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2 personal choices that influence the risk of a pedestrian crash

On Behalf of | Mar 21, 2023 | Pedestrian Accidents

Many, if not most, pedestrian crashes are truly the fault of the drivers that strike people who are traveling on foot. All too often, drivers don’t pay attention to their surroundings and fail to check for pedestrians, even in places like parking lots and the crosswalks of major intersections.

Obviously, those who are out walking or jogging have no control over what people in vehicles do. However, they can make choices that can potentially reduce their risk of getting into a crash that could leave them severely injured. What personal habits can influence someone’s chances of being involved in a pedestrian collision?

1. Walking home after drinking

Drunk driving is never the right choice, but walking home drunk isn’t particularly safe either. According to an analysis of deadly pedestrian collisions by the Centers for Disease Control and Prevention, alcohol is a leading contributing factor in many fatal pedestrian crashes.

Sometimes, it is the driver of the vehicle who is under the influence. However, more often, it is the pedestrian who has had too much to drink. Walking home all drunk might mean making bad choices or stumbling at a moment when it is particularly dangerous to do so.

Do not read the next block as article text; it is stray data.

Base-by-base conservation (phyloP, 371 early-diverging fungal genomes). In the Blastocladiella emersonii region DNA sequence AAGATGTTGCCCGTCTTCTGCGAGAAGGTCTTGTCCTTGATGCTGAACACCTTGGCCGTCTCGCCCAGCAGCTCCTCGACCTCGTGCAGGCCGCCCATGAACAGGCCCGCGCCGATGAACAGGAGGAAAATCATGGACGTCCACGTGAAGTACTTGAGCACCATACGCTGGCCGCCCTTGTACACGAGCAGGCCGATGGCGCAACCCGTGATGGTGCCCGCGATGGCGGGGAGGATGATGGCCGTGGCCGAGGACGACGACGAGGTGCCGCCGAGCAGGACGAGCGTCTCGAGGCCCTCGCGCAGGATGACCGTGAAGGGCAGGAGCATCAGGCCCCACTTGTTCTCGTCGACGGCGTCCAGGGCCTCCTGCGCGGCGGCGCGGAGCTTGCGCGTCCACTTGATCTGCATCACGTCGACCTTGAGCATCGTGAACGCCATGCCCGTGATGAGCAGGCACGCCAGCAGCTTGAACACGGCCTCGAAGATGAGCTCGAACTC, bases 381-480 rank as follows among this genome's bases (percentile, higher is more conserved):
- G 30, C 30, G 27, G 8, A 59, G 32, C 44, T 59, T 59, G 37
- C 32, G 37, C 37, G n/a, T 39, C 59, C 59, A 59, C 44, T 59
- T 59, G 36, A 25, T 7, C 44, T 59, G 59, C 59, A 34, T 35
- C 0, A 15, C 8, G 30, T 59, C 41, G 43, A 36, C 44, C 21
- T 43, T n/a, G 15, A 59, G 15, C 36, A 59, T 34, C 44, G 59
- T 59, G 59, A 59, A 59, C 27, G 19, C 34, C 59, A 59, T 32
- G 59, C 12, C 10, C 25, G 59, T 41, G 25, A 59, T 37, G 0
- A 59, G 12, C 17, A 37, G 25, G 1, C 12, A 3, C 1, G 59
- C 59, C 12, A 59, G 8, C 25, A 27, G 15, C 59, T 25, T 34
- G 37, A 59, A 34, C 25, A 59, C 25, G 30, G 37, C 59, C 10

2. Walking or jogging on busier or rural roads

Some people, like those who walk to work every day, don’t have much control over the path that they take. However, those who walk or jog for exercise often pick areas where there is attractive scenery. Going to urban centers or rural areas to walk might mean that the environment is particularly exciting or attractive, but it often means someone’s risk is higher.

Anywhere there are more vehicles, there will be a greater risk of a crash occurring. Additionally, on rural roads where speed limits are higher and there are fewer offices engaging in enforcement efforts, the risk of a pedestrian crash leading to severe injuries or death is much higher because of the faster speed of the vehicle.

Choosing to get a ride home from a bar or a party and planning a route via an area with less traffic and lower speed limits could help someone avoid a serious pedestrian crash.